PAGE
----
Using a Rebozo in Pregnancy and Birth

Pregnant woman at birthing center.

Ian Hooton / Science Photo Library/ Getty Images

A rebozo (ree-bo-zo) is a shawl that can be used for comfort and to help labor progress. Rebozo is a Spanish word that means “shawl,” and represents the traditional scarf worn on the head and shoulders of women in Mexico. This clothing item also has been traditionally used by midwives to aid in pregnancy and labor—and as a child carrier.


The standard rebozo is a woven (frequently hand-woven) fabric approximately 80 inches long by 27 inches wide, made of cotton, light wool, or synthetic fiber. You may find that you already have something around the house that can serve as a rebozo. A twin flat sheet works in a pinch and is usually easily accessible at a hospital. Women with larger or taller bodies may appreciate a rebozo that is a bit longer.


You can use the rebozo to help during pregnancy by folding it longways and wrapping it tightly under your belly and around the hips. Similar to using products marketed as "belly support bands," many women enjoy the support and stability that a snuggly wrapped rebozo offers. It can help to counteract the discomfort that may occur due to the natural loosening of the joints and ligaments in preparation for labor and birth. This support can relieve lower back pain and soreness.

You can also place a hot or cold pack on the small of your back or under your belly, and secure it in place by using the rebozo. That gives you the flexibility to move around and continue with your day (or sleep at night) without having to hold the pack in place.


Using a rebozo wrapped around your midsection can make it easier for you to squat in labor and can help you conserve some energy for things to come. Squatting can help move the baby down and open the pelvis for labor. The rebozo wraps around your back while a support person stands in front of you and holds the ends. This helps take some of the weight off so you can squat longer.

Another way a rebozo can be used is to tie a knot in one end of the rebozo and throw the knotted end over the top of the door, then close the door tightly. Then you can hang off of the rebozo and use it for support, remaining upright so that gravity can help while keeping the pelvis loose.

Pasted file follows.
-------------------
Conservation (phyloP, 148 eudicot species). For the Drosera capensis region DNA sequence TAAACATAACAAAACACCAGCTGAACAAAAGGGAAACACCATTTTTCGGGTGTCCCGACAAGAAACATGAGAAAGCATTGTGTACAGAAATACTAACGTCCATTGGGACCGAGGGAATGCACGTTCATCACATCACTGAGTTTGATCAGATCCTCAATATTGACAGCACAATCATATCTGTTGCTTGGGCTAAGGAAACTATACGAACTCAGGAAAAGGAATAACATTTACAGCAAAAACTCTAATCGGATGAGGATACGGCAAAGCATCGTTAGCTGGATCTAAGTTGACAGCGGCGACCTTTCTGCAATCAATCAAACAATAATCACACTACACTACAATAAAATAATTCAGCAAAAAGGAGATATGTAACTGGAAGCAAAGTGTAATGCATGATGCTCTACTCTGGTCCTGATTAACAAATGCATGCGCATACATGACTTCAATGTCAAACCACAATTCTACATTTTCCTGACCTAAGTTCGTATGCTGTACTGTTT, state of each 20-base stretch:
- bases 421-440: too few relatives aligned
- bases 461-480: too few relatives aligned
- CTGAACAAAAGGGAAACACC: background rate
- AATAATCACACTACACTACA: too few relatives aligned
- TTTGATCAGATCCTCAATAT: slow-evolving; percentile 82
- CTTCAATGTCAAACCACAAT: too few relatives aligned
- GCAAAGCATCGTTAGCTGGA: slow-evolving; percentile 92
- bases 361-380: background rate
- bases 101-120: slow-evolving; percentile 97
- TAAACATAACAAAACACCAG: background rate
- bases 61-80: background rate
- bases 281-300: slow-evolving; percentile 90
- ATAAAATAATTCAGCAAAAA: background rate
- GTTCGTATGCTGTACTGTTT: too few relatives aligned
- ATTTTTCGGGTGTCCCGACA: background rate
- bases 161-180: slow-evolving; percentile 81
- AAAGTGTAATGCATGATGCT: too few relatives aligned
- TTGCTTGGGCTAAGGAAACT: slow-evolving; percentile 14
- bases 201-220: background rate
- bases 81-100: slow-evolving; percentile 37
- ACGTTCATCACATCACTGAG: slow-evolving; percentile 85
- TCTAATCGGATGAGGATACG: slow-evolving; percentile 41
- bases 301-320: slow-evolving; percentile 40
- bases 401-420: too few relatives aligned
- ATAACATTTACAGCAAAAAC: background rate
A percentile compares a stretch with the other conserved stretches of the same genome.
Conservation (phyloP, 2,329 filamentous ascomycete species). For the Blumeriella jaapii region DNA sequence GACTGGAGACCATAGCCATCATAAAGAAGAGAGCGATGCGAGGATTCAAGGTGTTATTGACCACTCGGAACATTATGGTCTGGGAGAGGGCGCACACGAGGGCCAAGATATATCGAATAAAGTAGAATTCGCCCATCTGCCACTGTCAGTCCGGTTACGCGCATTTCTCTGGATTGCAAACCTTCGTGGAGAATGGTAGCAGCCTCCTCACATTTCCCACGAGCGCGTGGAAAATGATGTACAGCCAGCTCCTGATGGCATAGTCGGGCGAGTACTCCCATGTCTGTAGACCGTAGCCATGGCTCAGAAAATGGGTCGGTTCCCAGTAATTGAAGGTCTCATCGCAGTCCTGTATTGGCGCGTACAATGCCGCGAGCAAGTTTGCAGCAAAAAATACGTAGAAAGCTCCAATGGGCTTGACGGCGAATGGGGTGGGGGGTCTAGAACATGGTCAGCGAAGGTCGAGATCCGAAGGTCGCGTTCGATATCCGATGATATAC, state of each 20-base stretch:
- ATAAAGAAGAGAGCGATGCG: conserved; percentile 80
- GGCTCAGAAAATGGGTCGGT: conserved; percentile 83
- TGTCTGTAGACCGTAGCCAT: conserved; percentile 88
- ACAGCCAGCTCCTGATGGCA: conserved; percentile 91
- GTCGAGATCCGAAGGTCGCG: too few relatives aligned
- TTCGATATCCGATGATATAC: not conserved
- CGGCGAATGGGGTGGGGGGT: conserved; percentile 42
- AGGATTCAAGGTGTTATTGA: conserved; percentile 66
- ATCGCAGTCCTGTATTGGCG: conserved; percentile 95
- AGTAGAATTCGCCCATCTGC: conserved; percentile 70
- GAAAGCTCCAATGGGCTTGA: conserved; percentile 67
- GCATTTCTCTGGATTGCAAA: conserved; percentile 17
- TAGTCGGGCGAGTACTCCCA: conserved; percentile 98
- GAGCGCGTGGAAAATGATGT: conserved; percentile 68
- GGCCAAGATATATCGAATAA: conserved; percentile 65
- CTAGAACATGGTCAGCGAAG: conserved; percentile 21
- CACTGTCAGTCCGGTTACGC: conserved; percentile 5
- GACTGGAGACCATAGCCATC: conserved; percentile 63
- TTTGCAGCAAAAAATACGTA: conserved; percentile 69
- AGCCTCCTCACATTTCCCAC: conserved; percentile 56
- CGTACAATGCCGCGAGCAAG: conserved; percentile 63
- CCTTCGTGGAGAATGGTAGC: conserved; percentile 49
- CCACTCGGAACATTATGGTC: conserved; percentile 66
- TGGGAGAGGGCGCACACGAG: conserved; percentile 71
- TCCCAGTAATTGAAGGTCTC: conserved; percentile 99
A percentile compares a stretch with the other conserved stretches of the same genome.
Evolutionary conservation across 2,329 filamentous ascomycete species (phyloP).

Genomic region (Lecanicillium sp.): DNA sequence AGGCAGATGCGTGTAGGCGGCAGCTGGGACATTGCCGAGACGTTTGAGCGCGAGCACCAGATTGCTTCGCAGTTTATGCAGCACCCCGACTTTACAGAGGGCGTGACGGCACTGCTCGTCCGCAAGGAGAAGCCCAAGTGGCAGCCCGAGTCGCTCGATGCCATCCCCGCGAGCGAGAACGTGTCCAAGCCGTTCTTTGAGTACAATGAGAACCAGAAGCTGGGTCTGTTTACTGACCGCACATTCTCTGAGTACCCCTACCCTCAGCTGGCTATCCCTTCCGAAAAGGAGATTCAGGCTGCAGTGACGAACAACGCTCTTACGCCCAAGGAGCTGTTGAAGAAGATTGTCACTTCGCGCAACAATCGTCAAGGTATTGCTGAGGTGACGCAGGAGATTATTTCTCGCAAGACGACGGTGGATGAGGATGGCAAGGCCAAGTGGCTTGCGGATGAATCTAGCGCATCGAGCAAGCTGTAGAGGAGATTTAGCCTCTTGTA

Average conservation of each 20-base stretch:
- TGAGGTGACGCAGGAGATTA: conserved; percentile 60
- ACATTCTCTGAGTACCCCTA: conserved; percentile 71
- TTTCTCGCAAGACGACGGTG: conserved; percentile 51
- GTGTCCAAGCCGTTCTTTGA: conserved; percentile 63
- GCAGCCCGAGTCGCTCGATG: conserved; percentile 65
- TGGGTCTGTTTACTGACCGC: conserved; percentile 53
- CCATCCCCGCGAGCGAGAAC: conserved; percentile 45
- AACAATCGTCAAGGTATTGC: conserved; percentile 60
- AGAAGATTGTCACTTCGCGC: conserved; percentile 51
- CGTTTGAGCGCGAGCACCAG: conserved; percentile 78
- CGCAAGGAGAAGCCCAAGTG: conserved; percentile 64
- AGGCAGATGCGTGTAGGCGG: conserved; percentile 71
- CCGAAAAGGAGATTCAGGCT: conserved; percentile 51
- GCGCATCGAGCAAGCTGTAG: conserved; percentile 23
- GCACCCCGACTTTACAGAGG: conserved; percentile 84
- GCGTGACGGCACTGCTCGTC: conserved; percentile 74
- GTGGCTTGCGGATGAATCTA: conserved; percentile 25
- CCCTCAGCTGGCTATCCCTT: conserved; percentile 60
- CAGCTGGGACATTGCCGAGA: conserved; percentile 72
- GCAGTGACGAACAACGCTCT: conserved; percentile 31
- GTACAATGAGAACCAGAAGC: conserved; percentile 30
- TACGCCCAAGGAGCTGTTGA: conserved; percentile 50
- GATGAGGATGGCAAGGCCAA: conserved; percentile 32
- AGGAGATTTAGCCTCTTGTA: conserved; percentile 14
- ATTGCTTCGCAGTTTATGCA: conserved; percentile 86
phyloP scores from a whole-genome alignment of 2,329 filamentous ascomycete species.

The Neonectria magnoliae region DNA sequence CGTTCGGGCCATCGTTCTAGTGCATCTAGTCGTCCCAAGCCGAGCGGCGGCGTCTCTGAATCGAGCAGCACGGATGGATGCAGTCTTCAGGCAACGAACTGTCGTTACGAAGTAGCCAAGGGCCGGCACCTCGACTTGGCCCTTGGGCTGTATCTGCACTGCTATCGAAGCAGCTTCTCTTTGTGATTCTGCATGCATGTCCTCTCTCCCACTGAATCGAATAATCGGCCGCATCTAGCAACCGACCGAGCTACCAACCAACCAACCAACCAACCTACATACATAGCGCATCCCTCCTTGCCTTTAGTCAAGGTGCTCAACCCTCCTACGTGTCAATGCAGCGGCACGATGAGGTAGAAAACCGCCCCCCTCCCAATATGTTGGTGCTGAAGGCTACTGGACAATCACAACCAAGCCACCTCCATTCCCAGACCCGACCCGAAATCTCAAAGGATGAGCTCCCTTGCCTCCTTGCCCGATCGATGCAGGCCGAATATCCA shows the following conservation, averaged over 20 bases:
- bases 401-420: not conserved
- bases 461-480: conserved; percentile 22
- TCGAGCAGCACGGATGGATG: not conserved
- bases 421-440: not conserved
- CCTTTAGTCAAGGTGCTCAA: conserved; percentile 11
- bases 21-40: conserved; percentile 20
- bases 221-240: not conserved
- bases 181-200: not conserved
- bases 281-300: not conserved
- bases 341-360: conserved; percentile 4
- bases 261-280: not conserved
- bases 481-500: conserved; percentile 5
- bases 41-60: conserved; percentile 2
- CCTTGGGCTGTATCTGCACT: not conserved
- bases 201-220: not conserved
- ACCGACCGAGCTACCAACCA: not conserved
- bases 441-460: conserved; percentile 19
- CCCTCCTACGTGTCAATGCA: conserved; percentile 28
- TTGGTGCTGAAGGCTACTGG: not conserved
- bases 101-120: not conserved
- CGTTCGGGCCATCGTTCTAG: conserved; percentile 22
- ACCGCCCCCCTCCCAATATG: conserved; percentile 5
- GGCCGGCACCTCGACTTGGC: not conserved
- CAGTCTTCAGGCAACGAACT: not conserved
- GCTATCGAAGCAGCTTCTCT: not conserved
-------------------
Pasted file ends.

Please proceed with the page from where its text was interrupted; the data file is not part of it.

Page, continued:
Another use for the rebozo is to “sift” the mother in labor. You assume the hands and knees position and the rebozo is placed around your belly. Two support people each grab one end, holding it up at their waist level, and "jiggle" the belly by shifting back and forth. This helps with a baby that may need a little position adjustment. A 2015 review found that using the rebozo for this type of pelvic massage in early labor to promote optimal fetal positioning shows promise.

Another 2017 study also found positive results. The women who used the technique during childbirth for comfort and to aid in repositioning their babies during labor reported both physical and psychological benefits.


The rebozo can be used to play “tug of war” with a partner or support person during the pushing stage, with you holding on to two ends and your partner holding the rebozo in the middle. This provides resistance to help direct your pushes down and move the baby out. This technique can be used even if you are laboring with an epidural, as it really helps focus the pushing efforts.


After having a baby, you may find it comfortable to wear a belly band or other support to hold your postpartum belly in place while your body slowly returns to its pre-pregnancy state. A rebozo is a perfect tool for this. If you are interested in wearing your baby, you can use the rebozo to carry your newborn high on your chest, hands-free, as many people have done for hundreds of years in cultures around the world.


There are many websites and YouTube videos that offer demonstrations and information on how you can use a rebozo for pregnancy and baby-related purposes. It is helpful to practice some of these positions and techniques in advance of using them so you are comfortable and have given them a “test drive.” You can also ask your doula, childbirth educator, or prenatal yoga instructor for some additional tips that they may have for ​rebozo uses.

A Word From Verywell

Having lots of tools at your disposal can help promote your labor and provide comfort and pain relief during pregnancy, labor, childbirth, and postpartum. Using a rebozo in labor is just one of the many techniques you might want to try—choose what feels right to you. Each woman will respond differently to various coping mechanisms and interventions, but many women find using this multifunctional cloth helpful and comforting. Even better, it does double duty as a baby carrier as well.

2 Sources
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  1. Iversen ML, Midtgaard J, Ekelin M, Hegaard HK. Danish women's experiences of the rebozo technique during labour: A qualitative explorative study. Sex Reprod Healthc. 2017 Mar;11:79-85. doi:10.1016/j.srhc.2016.10.005

  2. Cohen SR, Thomas CR. Rebozo technique for fetal malposition in labor. J Midwifery Womens Health. 2015 Jul-Aug;60(4):445-51. doi:10.1111/jmwh.12352